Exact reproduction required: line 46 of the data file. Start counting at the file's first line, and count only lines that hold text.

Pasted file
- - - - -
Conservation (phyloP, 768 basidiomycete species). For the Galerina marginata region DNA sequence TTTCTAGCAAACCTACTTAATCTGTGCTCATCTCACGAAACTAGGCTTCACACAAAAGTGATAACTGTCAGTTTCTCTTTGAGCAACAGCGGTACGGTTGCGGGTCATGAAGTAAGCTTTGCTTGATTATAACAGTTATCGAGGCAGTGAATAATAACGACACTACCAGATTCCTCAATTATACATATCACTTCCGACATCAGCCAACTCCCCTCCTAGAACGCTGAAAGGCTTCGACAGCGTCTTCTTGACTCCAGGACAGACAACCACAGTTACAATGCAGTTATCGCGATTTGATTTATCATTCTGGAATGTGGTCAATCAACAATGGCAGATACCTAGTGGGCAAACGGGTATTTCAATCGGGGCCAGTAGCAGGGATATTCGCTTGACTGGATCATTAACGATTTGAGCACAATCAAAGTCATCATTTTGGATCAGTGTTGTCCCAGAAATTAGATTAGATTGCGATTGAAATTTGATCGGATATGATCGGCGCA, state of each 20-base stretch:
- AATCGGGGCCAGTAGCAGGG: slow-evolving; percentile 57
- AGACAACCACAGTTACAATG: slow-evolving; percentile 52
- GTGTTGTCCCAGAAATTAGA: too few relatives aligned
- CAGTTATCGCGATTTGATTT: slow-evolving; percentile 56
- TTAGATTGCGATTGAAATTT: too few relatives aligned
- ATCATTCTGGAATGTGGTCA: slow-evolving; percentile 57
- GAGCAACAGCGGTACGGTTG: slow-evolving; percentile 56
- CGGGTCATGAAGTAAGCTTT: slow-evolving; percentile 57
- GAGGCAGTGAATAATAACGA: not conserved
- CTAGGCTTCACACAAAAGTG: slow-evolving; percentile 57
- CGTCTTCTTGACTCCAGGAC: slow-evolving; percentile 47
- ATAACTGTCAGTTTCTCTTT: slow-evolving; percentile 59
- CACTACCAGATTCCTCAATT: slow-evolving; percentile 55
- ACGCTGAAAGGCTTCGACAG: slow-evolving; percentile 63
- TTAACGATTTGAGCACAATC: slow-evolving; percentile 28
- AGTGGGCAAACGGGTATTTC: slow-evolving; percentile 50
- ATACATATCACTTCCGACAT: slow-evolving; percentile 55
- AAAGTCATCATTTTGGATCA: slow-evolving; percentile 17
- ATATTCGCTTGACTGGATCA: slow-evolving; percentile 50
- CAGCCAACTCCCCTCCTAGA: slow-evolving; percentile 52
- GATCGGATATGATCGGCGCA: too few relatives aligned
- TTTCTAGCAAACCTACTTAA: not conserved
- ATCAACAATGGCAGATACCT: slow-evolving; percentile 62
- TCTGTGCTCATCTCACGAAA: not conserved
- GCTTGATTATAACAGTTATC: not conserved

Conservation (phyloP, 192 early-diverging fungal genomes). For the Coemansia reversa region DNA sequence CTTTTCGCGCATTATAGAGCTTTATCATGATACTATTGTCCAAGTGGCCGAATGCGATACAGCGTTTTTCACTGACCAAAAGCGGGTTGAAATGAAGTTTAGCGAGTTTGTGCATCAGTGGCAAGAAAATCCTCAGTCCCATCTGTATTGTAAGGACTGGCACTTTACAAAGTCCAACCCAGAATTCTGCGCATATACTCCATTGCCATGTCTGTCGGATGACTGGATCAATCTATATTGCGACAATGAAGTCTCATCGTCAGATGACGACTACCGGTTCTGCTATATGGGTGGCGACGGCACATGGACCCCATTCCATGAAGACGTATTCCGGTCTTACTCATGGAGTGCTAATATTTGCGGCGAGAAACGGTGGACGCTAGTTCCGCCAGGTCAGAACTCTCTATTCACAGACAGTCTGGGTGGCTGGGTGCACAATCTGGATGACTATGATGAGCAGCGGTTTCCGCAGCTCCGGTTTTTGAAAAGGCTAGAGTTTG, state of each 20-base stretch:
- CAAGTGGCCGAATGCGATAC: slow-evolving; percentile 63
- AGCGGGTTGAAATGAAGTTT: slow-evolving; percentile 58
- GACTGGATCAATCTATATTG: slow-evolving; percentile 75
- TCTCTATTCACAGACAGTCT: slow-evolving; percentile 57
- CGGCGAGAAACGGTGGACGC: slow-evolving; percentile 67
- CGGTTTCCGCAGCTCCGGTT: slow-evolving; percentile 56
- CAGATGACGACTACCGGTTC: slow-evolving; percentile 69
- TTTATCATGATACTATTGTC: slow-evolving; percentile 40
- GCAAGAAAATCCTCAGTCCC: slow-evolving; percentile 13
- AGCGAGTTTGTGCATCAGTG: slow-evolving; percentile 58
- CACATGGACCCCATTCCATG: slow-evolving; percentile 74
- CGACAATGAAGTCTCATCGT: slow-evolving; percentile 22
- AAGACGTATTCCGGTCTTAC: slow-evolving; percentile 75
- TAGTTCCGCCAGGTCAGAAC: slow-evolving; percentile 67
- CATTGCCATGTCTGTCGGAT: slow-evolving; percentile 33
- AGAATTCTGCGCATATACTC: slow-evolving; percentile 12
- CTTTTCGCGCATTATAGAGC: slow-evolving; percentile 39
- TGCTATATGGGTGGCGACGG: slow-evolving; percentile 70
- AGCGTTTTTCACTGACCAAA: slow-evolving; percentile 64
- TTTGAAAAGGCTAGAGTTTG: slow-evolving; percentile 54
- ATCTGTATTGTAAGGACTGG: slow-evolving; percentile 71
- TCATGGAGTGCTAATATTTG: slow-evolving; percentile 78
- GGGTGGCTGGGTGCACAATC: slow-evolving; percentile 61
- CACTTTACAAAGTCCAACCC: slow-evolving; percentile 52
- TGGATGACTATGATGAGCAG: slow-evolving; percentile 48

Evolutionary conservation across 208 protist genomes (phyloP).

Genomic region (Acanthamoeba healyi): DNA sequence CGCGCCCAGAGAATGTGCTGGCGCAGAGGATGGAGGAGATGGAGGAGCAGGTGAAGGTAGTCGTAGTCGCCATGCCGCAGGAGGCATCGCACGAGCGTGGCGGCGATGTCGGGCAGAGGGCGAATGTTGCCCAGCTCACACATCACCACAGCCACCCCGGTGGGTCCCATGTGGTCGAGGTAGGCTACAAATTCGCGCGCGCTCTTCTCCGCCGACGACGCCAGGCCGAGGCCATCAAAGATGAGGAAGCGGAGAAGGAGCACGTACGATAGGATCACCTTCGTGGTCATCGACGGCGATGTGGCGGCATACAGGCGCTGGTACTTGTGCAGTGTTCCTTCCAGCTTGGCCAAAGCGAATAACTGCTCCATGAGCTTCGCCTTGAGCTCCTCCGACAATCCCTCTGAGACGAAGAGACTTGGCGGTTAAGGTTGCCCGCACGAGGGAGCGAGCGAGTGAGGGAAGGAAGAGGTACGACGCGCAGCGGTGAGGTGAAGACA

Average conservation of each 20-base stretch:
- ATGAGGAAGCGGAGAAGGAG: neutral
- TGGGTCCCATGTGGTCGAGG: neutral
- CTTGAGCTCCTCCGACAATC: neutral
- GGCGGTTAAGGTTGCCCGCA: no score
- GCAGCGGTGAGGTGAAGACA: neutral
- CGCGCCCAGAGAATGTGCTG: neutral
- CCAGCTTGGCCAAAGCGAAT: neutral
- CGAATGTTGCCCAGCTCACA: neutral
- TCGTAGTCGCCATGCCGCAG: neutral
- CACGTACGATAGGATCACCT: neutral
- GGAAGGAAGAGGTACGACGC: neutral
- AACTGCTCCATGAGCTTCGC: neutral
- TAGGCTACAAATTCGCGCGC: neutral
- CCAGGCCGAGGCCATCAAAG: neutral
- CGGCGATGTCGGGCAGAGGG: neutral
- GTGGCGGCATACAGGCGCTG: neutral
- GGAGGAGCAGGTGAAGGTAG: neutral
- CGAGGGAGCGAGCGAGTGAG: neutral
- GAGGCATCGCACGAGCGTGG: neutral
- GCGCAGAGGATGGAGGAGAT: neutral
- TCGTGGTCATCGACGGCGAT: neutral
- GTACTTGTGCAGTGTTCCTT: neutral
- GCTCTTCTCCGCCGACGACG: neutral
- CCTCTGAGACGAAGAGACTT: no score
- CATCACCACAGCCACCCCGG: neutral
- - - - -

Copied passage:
- AGCGTTTTTCACTGACCAAA: slow-evolving; percentile 64